More than most years, 2013 might be remembered for some ominous predictions of doom for the earth and its inhabitants.
Also, life extension became part of the tech discussion in 2013 and promises to become more of one in the years ahead.
High-speed machine-to-machine trading, long a topic, is gaining ever more attention as transactions near the speed of light.
Some of the biggest (and smallest) predictions for next year and beyond follow.
The end of the power grid
The National Intelligence Council, in its Global Trends 2030: Alternative Worlds report, released this year, said geomagnetic storms "pose substantial threat" to electronics and the power grid.
This was a big year for warnings about solar storms. The last "solar super-storm," occurred in 1859, and the next one has a good chance of arriving within your lifetime.
In 1989, a solar storm knocked out the Quebec power grid, impacting 6 million customers.
Historical records suggest a return period of 50 years for Quebec-level storms and 150 years for very extreme storms, such as the 1859 so-called Carrington Event, according to a report by insurer Lloyd's earlier this year.
Scientists at the Idaho National Laboratory recently demonstrated in tests that "geomagnetic disturbances have the power to disrupt and possibly destroy electrical transformers, the backbone of our nation's utility grid."
Extreme solar events are memorable, even without electronics. In 1859 Mother Nature "lit up its own chandelier in order, as it might be, to reveal the wickedness going on at the dead hour of night," The Memphis Daily wrote after brilliant lights in the nighttime sky, flashes, and red glows startled the city.
It prompted the fire department to muster on the mistaken belief that there was a large fire.
Things that may go boom next year
"Bitcoin will explode. KABOOM!" predicts Rob Banagale, CEO and co-founder, Gilph, Inc., a messaging security provider, via the National Venture Capital Association.
In 2013, scientists confirmed the existence of the largest volcano on the planet, and among the largest in the solar system. Tamu Massif is in Northwest Pacific Ocean and is as large as the state of New Mexico. It is, fortunately, inactive.
Google thinks about life extension, as did Edison
In 2013, Google created a new company, Calico, to focus on health and well-being. "OK ... so you're probably thinking wow," wrote Google, co-founder Larry Page, one of Google's co-founders, about the company. Time's cover story looked at the effort this way: Can Google Solve Death?
Thomas Edison figured out how to live a long life well before Google. In a 1914 interview with The Day Book, Edison outlined a disciplined lifestyle.
Edison, then 67, said he slept about five and half hours a night, though for years he had only slept four. Mrs. Edison, he explained, wouldn't permit him to work all night any more. His daily diet didn't exceed a pound and a half of food. He smoked cigars and chewed tobacco, but avoided cigarettes. He read 118 scientific and trade periodicals and five daily newspapers.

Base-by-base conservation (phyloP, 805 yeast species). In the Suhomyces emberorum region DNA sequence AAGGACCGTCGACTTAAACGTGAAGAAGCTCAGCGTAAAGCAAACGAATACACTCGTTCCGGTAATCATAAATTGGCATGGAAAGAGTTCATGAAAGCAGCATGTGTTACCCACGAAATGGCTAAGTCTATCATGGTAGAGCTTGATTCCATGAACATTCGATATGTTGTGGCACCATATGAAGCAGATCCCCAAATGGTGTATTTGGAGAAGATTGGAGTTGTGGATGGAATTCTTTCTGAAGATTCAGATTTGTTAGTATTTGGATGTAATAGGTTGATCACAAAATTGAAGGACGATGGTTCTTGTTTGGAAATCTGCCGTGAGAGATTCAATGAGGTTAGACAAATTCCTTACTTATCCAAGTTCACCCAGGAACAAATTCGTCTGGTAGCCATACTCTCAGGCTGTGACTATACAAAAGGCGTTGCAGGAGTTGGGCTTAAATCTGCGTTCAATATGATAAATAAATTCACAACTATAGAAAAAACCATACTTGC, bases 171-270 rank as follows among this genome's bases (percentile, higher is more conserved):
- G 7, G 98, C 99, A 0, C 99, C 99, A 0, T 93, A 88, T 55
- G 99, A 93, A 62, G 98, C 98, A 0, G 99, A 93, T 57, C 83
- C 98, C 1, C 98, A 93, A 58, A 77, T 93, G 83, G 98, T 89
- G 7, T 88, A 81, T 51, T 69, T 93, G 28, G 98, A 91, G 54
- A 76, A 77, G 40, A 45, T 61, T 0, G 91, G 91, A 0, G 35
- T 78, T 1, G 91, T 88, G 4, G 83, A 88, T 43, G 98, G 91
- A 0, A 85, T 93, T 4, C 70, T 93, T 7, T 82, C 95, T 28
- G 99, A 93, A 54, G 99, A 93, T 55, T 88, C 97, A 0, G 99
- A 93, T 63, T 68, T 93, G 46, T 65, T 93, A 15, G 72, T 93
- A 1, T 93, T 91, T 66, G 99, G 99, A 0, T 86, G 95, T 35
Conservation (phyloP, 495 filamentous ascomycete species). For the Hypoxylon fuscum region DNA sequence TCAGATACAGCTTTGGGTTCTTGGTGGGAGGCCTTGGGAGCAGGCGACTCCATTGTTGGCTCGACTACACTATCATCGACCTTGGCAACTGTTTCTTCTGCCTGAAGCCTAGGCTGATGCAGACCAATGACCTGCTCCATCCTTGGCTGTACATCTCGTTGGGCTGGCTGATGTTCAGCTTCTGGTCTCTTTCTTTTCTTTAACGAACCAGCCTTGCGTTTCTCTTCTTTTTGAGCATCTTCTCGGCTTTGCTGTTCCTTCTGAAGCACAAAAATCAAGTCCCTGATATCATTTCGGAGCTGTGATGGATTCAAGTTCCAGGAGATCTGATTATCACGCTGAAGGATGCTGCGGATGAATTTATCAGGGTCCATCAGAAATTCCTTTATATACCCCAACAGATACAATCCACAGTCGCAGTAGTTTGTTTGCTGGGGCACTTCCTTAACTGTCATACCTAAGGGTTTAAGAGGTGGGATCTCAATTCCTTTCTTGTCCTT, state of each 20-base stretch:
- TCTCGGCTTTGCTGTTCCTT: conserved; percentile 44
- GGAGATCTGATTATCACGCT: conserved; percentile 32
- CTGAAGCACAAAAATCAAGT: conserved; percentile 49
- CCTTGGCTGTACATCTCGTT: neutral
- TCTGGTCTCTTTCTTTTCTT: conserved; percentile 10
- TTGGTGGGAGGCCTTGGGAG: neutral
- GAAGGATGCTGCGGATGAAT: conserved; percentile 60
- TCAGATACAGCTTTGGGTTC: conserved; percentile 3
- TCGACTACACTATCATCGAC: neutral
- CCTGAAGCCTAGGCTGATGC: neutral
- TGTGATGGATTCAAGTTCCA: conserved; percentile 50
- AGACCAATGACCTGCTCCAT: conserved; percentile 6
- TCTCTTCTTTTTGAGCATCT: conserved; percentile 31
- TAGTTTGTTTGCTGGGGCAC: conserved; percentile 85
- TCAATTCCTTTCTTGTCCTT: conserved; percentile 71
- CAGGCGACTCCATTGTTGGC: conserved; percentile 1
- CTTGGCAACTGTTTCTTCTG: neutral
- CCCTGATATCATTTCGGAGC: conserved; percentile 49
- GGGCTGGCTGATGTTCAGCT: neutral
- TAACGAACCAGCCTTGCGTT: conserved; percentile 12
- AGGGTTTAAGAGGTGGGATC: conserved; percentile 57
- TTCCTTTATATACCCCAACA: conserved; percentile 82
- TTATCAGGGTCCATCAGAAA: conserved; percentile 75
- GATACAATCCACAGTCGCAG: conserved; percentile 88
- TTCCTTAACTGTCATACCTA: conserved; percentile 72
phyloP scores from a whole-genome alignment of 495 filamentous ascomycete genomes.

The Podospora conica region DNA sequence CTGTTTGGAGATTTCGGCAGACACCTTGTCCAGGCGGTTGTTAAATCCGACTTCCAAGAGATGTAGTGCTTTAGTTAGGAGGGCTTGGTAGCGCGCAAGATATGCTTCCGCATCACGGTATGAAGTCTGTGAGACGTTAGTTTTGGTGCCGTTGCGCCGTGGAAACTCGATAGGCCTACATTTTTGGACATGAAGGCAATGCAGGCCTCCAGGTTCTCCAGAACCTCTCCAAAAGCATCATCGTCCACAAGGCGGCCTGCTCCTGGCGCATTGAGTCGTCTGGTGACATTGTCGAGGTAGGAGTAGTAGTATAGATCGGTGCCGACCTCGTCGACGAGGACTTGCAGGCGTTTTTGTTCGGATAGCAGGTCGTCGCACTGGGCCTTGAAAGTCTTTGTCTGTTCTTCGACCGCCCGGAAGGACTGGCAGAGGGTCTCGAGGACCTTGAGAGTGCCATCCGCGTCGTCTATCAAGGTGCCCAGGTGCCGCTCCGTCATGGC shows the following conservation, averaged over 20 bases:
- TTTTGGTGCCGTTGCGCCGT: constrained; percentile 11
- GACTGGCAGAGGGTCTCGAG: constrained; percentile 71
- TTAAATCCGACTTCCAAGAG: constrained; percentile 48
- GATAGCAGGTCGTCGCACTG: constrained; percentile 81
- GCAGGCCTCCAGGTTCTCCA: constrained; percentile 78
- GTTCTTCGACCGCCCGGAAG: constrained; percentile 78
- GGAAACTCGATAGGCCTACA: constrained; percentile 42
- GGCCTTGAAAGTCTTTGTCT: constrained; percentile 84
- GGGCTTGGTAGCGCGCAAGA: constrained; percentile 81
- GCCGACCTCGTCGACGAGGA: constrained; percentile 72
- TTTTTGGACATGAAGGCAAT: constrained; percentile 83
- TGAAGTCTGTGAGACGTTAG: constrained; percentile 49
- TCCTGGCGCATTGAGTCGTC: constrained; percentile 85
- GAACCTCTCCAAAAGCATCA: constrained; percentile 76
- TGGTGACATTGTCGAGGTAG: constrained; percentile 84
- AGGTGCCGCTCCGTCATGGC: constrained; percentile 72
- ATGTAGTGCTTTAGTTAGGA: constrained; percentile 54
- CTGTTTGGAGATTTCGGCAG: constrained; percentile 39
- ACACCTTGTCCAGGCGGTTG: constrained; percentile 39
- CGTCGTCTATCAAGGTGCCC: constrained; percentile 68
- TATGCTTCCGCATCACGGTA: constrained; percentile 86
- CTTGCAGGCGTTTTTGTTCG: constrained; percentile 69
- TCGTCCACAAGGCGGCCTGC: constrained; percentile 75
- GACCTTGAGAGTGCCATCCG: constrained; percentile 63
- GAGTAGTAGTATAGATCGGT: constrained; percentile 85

"I read four lines at once," said Edison. "They should teach that kind of reading in the public schools."
Edison lived until the age of 84. The life expectancy for a man in 1914 was 52.
Too fast and too big for humans?
There have been ongoing warnings that machine-to-machine trading could one day disrupt financial markets.
A recent paper published in Nature, "Abrupt rise of new machine ecology beyond human response time," argued that humans are losing the ability to intervene in machine actions in real time. New systems, it said, are reducing "communication and computational operating times down to several orders of magnitude below human response times - toward the physical limits of the speed of light."
The paper also pointed out that a new dedicated transatlantic cable is being built "just to shave 5 milliseconds off transatlantic communications times between U.S. and U.K traders."
"Speed may exacerbate problems, but there is no definitive evidence that it is the problem," said Michael Piwowar, a U.S. Securities and Exchange commissioner this month in a speech in London. "Moreover, we should not reject the possibility that speed may actually help mitigate problems once they begin."
Abrupt climate change warnings
In May of 2013 "the average daily level of carbon dioxide in the air had reached a concentration above 400 parts per million--a level that hasn't been seen since around 3 to 5 million years ago, well before humans roamed the Earth," reported NASA.
Scientist say that the climate record shows evidence of abrupt climate change, measured in a period of years to decades. In a National Academies report this year, "Abrupt Impacts of Climate Change: Anticipating Surprises," scientists recommend creation of a global early warning system to alert mankind to changes.
The loss of sea ice, species, changes in climate and other climate change outcomes "present substantial risks to society and nature," this report argued.
Patrick Thibodeau covers SaaS and enterprise applications, outsourcing, government IT policies, data centers and IT workforce issues for Computerworld. Follow Patrick on Twitter at @DCgov, or subscribe to Patrick's RSS feed . His email address is email@example.com.